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The Thyroid Hormone Blood Test is also commonly referred to as a Thyroid Function Test. This is a simple blood test that checks the level of thyroid hormones in your blood, including the Thyroid Stimulating Hormone (TSH), Triiodothyronine (T3) and Thyroxine (T4). The results can be compared to the average thyroid activity levels of others your age to determine whether you may have conditions, such as overractive thryoid. Identifying thyroid issues can help your doctor to direct you on the best course of treatment for your individual needs.


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Thyroid Hormones: Your thyroid is a gland in the front of your neck which produces hormones which help to govern your metabolism. It is possible for your thyroid to under-produce or over-produce thyroid hormones. Underactive thyroid leads to symptoms of lethargy, weight gain, dry skin and hair while an overactive thyroid leads to symptoms of feeling nervous and anxious, as well as weight loss. Once diagnosed, thyroid conditions can be treated but even then, it is important to continue to monitor levels of thyroid hormones to ensure that your levels remain optimal.

Free Thyroxine
Thyroxine (T4) is one of two hormones produced by the thyroid gland. It works to speed up the rate of your metabolism. Most T4 is bound to carrier proteins in the blood, but it is only the free, or unbound T4 that is active in the body, which is measured in this test.
Free T3
Triiodothyronine (T3) is the more active of the two thyroid hormones produced by the thyroid gland. Most T3 is bound to protein in the blood. Free T3 measures the level of T3 that is free, or unbound to protein, and is available to regulate metabolism.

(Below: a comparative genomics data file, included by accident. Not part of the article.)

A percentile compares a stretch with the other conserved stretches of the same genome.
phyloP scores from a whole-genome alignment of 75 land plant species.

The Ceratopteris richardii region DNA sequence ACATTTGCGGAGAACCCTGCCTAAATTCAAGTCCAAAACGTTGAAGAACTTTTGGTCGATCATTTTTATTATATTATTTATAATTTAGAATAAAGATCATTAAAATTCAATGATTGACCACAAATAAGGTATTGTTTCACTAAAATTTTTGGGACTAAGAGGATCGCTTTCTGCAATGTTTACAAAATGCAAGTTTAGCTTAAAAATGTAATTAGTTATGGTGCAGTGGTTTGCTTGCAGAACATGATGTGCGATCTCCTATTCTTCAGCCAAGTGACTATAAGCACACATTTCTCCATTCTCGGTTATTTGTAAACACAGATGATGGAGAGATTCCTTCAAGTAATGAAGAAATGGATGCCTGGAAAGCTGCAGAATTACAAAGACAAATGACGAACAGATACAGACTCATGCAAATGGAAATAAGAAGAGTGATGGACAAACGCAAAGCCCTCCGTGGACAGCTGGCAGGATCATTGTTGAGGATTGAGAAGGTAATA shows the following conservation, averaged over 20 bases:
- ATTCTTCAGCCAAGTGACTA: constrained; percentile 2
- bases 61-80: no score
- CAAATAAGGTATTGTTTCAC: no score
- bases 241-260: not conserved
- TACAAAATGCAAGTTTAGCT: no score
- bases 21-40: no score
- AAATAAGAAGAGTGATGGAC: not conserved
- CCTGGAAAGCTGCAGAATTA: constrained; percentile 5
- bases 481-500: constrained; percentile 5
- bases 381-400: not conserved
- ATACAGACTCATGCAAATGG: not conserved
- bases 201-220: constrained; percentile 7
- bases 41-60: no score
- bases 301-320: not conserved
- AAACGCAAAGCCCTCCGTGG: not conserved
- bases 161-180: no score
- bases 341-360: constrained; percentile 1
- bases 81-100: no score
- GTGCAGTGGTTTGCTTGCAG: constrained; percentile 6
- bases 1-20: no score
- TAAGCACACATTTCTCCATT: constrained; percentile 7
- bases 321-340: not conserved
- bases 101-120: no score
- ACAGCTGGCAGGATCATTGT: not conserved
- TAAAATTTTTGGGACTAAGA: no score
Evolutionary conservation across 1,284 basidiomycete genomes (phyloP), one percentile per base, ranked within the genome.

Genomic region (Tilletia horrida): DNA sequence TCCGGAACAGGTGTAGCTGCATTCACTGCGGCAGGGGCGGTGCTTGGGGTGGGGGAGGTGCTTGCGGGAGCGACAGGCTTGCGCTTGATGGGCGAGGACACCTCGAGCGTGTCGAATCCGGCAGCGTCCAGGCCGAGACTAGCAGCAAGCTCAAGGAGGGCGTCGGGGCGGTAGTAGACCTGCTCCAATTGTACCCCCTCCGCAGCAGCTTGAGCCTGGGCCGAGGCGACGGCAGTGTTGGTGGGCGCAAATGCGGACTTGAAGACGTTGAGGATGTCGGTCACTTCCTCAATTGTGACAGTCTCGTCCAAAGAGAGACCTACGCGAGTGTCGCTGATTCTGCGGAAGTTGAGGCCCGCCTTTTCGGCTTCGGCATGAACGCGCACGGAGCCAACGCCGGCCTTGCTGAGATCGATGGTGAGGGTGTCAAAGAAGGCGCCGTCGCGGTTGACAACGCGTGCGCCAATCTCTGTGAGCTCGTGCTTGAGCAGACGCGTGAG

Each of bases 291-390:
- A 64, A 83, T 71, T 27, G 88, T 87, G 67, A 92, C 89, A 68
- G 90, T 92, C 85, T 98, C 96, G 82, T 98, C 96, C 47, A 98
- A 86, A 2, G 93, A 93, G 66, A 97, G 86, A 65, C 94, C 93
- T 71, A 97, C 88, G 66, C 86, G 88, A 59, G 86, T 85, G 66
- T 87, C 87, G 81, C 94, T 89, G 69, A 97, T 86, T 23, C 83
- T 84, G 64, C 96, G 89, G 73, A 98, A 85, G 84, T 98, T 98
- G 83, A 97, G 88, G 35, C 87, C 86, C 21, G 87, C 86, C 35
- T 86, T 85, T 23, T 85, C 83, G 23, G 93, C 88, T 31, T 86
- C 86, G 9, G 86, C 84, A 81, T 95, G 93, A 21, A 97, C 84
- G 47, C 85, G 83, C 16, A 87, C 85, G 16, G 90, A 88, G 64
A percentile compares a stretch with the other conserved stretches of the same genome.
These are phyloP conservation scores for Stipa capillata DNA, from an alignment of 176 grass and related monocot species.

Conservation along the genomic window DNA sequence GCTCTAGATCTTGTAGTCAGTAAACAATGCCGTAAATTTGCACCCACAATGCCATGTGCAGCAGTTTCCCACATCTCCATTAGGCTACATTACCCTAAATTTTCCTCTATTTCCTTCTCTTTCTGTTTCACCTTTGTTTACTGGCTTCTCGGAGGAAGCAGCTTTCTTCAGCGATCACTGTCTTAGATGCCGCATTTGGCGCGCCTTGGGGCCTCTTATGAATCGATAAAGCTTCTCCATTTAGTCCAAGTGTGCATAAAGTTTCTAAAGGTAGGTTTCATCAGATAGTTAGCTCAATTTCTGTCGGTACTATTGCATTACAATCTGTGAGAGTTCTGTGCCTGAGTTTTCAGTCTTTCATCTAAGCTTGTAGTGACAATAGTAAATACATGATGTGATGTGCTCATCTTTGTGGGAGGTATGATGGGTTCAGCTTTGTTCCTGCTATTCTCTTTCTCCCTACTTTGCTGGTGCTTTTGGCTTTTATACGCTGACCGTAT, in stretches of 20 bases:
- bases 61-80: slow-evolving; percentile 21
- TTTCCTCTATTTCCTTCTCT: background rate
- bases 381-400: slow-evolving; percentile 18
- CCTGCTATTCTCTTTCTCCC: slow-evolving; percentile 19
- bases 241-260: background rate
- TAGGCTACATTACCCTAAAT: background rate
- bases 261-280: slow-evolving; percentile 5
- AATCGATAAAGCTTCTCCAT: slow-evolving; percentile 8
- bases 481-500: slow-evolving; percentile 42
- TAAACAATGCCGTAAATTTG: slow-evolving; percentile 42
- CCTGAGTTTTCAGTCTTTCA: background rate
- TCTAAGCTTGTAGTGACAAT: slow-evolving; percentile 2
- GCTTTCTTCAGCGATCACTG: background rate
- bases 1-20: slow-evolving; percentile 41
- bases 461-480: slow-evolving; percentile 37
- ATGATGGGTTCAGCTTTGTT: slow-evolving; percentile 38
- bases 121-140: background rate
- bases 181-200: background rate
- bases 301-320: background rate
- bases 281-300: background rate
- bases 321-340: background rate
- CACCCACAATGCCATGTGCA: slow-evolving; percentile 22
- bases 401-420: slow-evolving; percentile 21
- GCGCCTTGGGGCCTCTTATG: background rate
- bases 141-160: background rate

The thyroid is a gland at the base of your neck responsible for a number of metabolic processes, including energy expenditure, cardiac function, muscle physiology and substrate turnover. Disturbances in your thyroid function can lead to excess hormone levels (overactive) or diminished levels (underactive), both of which can lead to a decrease in athletic performance. Thyroid Stimulating Hormone (TSH) is produced by the pituitary gland and stimulates the thyroid gland to produce the two thyroid hormones thyroxine (T4) and triiodothyronine (T3). Thyroid hormone production is part of a neuroendocrine cascade. It starts in the hypothalamus with the release of thyrotropin releasing hormone (TRH), which triggers the pituitary gland to produce thyroid stimulating hormone (TSH). This binds to cells in the thyroid gland to release the hormones T3 and T4 (thyroxine). T4 is also converted into T3 (the more active thyroid hormone) at peripheral tissues. It is these hormones which essentially control the metabolism around your body. All these levels are normally held in tight balance through negative feedback loops. Abnormal thyroid function can manifest by over-secretion or under-secreting the thyroid hormones.


Frequently Asked Questions


What is the thyroid?
The thyroid is a butterfly shaped gland that sits under your Adam’s apple. It produces thyroid hormones which help to regulate your metabolism. Sometimes, the thyroid produces too many hormones, leading to an overactive thyroid (hyperthyroidism), or too few, leading to an underactive thyroid (hypothyroid).